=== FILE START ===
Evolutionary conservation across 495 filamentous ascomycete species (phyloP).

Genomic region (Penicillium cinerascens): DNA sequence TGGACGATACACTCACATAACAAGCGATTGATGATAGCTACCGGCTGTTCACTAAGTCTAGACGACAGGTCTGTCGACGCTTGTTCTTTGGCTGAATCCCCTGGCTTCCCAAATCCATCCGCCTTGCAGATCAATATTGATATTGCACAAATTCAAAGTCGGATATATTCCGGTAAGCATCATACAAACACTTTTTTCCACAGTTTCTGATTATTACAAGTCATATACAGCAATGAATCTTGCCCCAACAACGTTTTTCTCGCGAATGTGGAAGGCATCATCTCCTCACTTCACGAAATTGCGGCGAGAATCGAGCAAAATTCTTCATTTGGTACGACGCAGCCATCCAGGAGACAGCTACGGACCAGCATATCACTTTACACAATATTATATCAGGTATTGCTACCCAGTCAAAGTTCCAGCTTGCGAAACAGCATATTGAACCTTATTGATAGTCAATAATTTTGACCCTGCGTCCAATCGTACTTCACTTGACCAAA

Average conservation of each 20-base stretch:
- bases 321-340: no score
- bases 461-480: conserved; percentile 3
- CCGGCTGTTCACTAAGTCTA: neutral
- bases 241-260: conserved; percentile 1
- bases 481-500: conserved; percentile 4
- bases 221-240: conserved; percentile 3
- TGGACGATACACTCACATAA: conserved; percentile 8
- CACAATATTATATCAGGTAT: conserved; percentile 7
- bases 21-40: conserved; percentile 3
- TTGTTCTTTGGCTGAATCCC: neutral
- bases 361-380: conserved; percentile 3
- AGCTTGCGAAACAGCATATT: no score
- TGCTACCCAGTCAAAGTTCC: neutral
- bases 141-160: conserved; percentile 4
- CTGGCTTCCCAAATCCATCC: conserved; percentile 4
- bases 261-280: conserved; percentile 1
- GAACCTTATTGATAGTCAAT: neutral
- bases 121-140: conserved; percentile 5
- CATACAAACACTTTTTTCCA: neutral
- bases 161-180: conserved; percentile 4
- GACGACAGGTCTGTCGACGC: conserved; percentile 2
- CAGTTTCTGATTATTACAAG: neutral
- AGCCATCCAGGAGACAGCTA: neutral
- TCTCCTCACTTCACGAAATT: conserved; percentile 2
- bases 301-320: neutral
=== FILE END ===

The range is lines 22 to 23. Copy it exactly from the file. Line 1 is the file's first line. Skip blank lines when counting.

- CATACAAACACTTTTTTCCA: neutral
- bases 161-180: conserved; percentile 4